Feeling safe and comfortable in your own home – or your loved ones’ homes – is incredibly important. Unfortunately, it can also be somewhat rare for people with disabilities. Many homes were not made with mobility aids or other assistive devices in mind. As a result, many people with disabilities are left feeling slightly unwelcome, even in their own homes.
Fortunately, there’s a lot you can do to transform an inaccessible space into a safe and welcoming environment for all. Adamick Architecture has created this guide to give you some insights into how you can make simple, effective modifications that make your home more accessible. Let’s get started:
Evaluate Your Property
Your first step should be to evaluate your property with accessibility in mind. Take a look at accessible housing guidelines and use them to examine your home’s entryway and floorplan. This is where the most common changes that the average home will need will come up. For example, you may need to install a ramp to make a stairway entrance accessible.
It’s important to know that there are some homes that don’t lend themselves to accessibility. For example, a space with very narrow hallways would need major renovations to be accessible for someone in a wheelchair or other wide mobility device. If that’s the case, you may need to look into buying or building a more accessible property. Take some time to research the New Orleans housing market to get a sense of what’s available and, if there’s nothing on the market that’s quite right for you, a skilled architect can help you design the perfect space.
Make Safety Changes
Whether you’re adapting an existing home or thinking about what you’ll need to add to your designs for a custom build, safety should be the first thing you check off your list. Among the simplest and most effective safety devices you can add to your home are grab bars in the shower. Slips and falls in the shower are relatively common, even among the able-bodied. For people with disabilities, however, these accidents can lead to serious injuries. Grab bars help provide stability and reduce the risk of harm.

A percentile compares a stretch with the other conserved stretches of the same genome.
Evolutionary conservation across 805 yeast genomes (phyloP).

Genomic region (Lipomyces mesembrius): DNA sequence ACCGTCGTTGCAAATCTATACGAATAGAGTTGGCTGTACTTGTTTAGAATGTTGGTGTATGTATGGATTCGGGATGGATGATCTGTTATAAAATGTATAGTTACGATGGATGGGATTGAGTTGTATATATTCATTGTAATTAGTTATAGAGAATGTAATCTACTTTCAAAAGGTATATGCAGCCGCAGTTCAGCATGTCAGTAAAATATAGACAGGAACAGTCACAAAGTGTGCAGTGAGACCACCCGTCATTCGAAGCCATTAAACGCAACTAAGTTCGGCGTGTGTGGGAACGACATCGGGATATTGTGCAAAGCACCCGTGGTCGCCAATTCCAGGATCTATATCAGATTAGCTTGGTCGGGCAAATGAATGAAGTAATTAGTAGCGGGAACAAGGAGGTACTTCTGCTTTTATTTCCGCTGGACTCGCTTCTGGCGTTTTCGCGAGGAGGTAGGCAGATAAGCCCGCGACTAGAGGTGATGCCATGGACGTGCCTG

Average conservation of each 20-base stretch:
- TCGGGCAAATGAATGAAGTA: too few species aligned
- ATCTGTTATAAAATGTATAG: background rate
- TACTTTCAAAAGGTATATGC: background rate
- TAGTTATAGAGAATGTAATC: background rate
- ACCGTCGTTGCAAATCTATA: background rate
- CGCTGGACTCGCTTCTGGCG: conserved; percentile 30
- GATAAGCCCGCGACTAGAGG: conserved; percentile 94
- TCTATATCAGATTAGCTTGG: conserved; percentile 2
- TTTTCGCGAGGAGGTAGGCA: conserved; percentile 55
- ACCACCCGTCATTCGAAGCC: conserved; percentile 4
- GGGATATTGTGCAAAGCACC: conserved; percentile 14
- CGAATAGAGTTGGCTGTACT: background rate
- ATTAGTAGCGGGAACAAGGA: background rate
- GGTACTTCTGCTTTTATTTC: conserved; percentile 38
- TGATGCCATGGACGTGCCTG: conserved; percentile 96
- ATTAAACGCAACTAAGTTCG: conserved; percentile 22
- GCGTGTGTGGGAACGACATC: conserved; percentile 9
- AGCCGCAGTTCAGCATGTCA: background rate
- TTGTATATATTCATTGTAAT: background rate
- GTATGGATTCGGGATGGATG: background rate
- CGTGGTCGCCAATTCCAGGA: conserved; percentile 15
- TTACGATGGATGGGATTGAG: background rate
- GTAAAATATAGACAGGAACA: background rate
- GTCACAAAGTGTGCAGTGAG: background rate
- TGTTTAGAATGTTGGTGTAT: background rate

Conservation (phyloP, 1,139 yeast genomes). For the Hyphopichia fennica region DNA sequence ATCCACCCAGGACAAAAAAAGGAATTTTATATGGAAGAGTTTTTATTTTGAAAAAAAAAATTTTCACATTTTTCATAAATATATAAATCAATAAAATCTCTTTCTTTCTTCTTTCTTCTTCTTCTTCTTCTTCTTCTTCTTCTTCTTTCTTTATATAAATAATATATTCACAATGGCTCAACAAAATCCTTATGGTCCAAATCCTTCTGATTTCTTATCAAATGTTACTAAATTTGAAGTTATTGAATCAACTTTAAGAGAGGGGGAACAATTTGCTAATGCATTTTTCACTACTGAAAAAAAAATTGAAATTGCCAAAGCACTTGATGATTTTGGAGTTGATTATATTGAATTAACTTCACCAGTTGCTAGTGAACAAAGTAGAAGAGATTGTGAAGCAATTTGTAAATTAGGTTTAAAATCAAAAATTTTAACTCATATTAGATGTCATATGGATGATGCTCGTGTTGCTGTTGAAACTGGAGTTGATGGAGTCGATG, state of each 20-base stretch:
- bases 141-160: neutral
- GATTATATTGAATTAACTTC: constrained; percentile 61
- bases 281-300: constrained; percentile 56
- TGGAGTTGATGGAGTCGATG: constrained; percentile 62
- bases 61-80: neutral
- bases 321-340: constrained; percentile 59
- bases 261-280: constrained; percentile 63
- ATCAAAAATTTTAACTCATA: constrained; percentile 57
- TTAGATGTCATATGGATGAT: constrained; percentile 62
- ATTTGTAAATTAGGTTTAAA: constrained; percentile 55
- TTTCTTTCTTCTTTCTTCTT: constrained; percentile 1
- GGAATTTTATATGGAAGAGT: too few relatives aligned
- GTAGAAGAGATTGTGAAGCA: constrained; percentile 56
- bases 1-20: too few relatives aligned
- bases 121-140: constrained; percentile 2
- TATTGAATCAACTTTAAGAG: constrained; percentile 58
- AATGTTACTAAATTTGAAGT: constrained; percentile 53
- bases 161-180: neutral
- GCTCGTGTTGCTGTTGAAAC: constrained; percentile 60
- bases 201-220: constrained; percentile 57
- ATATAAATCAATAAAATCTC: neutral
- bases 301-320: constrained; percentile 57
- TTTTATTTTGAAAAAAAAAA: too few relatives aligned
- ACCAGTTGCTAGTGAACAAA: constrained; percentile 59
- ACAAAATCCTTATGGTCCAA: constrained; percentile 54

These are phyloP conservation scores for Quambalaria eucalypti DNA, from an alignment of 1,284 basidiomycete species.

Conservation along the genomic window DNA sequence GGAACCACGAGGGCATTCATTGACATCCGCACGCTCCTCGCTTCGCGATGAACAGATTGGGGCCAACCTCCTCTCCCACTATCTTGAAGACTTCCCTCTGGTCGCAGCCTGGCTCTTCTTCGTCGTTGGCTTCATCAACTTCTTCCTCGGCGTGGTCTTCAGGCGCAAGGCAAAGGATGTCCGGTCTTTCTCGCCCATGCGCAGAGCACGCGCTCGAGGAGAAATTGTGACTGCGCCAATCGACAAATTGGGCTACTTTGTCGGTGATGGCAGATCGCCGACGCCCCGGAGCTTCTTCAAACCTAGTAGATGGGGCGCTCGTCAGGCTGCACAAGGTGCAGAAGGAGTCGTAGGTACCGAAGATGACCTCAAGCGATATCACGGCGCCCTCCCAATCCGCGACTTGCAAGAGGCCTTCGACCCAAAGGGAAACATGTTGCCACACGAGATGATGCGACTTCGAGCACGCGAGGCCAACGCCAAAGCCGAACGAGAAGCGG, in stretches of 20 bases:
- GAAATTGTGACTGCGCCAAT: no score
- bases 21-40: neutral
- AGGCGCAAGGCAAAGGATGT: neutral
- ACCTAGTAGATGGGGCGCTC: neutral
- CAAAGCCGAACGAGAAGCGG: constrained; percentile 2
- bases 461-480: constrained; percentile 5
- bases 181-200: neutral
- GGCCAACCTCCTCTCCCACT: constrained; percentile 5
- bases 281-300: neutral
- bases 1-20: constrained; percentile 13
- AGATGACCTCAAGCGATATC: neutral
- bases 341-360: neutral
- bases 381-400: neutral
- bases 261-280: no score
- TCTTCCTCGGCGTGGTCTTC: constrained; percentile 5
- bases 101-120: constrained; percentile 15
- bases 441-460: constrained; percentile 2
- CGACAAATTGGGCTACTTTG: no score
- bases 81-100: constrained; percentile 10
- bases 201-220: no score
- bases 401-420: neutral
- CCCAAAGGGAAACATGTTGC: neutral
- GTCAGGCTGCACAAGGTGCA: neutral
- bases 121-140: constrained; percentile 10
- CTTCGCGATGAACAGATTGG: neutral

Elevation changes can also be risky for people with disabilities. For example, some home floor plans include a small step when going from the kitchen to the living room, or have similar elevation changes between the more public and private parts of the home. Find a way to mark these drops as clearly as possible and, ideally, install a small ramp to make them work with mobility devices.
Make Life Simpler
Once you have safety features in place, you can look to start making changes that will make life easier for people with disabilities in your home. Installing drawers in lower cabinets is a great way to do this since it makes items inside these cabinets accessible without bending or kneeling down. It also gives people who cannot safely reach upper cabinets access to the tools they need in the kitchen.
This is just one example of home renovations that can make your space more adaptive. If you or someone who lives in your home has a disability, work with their medical team to figure out what changes will be best for your home. You can also reach out to other people with the same disability and ask what changes they’ve made to make their space work for them.
Making your home more accessible takes work, but it’s well worth it. Focus on finding ways to make tasks work with your or your loved one’s needs and abilities. In doing so, you can boost independence and make your home a far more welcoming space all at once.
Want to work with Adamick Architecture to create your dream home? Check out our portfolio to see what we can do for you!